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Frustration of reading the morning papers

This morning at 5.30, I struggled out of bed to catch the UEFA Champions League match between Tottenham Hotspurs and Inter Milan. There were 7 other matches, but obviously ESPN could only show one.

Being a soccer fan, I wanted to know the results of the other matches to see who would progress into the next round.

Frustratingly, ESPN did not show the results in a corner of the screen as the matches were being played.

So like many soccer fans, what did I do? Go online, of course.

With my iPad logged into various soccer sites and ESPN’s own soccernet.com, I kept track of all the other matches. I knew the result of every one of those 7 matches they were being played. Why, if I wanted to, I could also have watched snippets on internet TV.

It was only at the end of the Spurs-Inter match that ESPN showed all the other results. Except for one – that between Manchester United and Turkish club Bursaspor.  Why? Because ESPN was going to show the match right after the one being telecast live and didn’t want to “spoil” the thrill for ManU fans!

Now, isn’t that pathetic?

Does ESPN think fans would not know the results before watching the delayed telecast? Are they dreaming? The irony is that its own website has a live commentary on all the matches!

The same can actually be said of newspapers.

Yesterday, the morning newspapers carried the story about Canadian Air Force Colonel  Russell Williams’rape and murder of two women, including a photo of him cross-dressing in one of the many lingeries he had stolen from these and other victims.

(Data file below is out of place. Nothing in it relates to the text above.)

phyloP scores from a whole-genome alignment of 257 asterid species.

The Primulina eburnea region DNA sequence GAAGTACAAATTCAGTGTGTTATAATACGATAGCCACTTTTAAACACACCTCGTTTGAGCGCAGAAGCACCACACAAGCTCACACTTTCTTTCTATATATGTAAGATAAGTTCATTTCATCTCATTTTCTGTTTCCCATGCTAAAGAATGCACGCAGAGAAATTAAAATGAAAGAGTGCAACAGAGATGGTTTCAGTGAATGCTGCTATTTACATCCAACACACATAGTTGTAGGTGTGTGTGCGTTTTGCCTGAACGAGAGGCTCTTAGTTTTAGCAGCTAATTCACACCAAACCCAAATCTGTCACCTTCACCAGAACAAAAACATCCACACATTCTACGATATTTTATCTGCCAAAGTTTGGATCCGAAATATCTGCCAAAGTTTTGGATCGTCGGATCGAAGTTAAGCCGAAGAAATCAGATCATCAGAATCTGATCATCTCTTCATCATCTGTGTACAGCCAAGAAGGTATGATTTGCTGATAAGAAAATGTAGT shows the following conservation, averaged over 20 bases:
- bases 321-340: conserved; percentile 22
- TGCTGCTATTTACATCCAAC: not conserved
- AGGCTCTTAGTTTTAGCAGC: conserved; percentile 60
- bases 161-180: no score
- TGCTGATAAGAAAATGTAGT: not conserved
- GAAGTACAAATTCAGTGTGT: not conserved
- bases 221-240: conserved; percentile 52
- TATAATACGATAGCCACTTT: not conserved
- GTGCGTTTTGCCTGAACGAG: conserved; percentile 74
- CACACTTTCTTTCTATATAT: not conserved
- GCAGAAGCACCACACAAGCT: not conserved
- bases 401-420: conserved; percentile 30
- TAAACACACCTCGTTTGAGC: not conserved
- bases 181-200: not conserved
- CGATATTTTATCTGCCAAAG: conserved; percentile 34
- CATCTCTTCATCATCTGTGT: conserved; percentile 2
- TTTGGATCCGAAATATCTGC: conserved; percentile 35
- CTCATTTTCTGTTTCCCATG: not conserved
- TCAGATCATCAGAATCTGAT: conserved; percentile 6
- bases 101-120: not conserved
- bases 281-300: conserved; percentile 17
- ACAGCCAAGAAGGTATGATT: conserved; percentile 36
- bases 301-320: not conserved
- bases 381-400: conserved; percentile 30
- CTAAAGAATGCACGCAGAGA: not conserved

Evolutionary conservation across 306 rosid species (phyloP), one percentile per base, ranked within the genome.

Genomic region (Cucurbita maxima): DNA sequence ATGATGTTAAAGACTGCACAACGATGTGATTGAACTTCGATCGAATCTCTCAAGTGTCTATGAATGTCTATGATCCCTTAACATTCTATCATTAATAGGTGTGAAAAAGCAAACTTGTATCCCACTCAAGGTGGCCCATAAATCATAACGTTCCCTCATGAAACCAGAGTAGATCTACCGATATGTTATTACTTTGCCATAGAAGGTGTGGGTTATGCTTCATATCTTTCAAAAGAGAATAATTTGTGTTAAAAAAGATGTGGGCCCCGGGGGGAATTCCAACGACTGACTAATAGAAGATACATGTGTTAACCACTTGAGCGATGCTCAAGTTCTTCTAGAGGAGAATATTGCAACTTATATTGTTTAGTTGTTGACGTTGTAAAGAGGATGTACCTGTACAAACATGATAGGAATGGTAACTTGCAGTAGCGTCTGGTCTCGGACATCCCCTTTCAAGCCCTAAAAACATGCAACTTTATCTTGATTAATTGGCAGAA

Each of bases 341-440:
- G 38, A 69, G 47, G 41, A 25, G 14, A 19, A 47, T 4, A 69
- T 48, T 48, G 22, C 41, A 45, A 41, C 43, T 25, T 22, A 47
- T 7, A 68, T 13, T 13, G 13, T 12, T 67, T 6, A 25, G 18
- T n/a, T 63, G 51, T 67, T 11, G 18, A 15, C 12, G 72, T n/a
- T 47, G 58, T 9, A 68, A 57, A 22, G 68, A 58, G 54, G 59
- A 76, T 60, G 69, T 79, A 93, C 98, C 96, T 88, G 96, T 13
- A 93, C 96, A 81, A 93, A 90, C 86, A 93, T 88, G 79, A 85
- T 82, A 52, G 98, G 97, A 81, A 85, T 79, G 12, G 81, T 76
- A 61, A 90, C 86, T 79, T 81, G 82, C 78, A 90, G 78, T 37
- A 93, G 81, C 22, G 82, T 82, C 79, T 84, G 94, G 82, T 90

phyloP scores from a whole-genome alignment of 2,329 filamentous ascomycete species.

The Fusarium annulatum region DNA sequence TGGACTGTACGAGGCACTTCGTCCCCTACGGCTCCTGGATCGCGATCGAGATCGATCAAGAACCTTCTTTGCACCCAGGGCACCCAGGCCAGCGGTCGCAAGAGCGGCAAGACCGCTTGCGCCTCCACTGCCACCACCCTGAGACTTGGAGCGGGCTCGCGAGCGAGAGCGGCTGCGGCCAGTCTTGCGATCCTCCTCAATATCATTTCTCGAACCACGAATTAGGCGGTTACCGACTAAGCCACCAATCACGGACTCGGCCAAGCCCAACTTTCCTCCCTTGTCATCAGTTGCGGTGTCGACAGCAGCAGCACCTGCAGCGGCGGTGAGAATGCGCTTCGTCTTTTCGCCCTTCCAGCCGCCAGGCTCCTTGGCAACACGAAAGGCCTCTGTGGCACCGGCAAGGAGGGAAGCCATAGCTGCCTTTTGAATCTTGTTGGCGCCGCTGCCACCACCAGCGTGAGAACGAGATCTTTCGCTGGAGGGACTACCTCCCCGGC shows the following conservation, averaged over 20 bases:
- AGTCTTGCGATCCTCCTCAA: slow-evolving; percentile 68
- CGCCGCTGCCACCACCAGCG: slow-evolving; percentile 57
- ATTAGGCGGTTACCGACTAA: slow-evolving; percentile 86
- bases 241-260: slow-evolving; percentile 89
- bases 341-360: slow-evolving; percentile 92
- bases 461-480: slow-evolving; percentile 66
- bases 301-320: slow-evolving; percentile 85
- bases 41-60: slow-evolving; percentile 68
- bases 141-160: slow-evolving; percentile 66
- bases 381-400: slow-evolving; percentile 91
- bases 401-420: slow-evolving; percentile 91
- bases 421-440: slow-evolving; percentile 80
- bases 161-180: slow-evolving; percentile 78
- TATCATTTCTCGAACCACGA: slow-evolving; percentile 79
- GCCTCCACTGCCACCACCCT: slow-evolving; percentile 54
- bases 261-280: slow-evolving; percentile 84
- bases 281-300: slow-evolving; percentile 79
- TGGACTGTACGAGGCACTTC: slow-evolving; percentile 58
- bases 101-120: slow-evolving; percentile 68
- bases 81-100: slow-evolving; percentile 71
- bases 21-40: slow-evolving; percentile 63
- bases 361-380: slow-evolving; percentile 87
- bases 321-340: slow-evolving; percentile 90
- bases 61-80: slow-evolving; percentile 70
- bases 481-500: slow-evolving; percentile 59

The story was no more than 600 words long. But it was a gripping story that made Page 1 in many newspapers around the world.

There were numerous stories in Toronto’s  National Post and The Star. You could get all the juicy details in as many papers as you like, especially Canadian ones like the National Post and the Ottawa Sun (below).


Ottawa Sun: Typical tabloid treatment. But wasn’t the news all over TV and radio the day before?

In fact, if you were an online fanatic, you could read the story well before the morning papers hit your breakfast table.

Which brings me to the following questions: Why are newspapers and TV news so awfully bad at coping with the instant availability of online news? What are they doing to counter this massive threat to their existence?

Almost every “news” story we read in the morning papers is more than 24 hours old. You can name as many stories as you like – from the rescue of the Chilean miners to 911.

More importantly, why aren’t editors thinking of how to bring a story forward instead of merely rehashing what they get from the wires?

Imagine the frustration that readers, especially younger ones who are well plugged into the internet, feel as they flip through the pages of newspapers (if they do at all). No wonder they aren’t reading and buying newspapers.

Editors should wake up before they find themselves outplayed. Like Spurs who lost 4-3.

P/S: The National Post carried the story on Page 1 as a single column. Its main image was the skyscraper home of the Ambani family in Mumbai. I first saw this photo and read the story in Forbes magazine and several other Indian newspapers and magazines more than six months ago. Are Canadians so way behind the times?

The Ottawa Sun’s Page 1 is a typical tabloid. But the killer colonel story was all radio and TV the night before.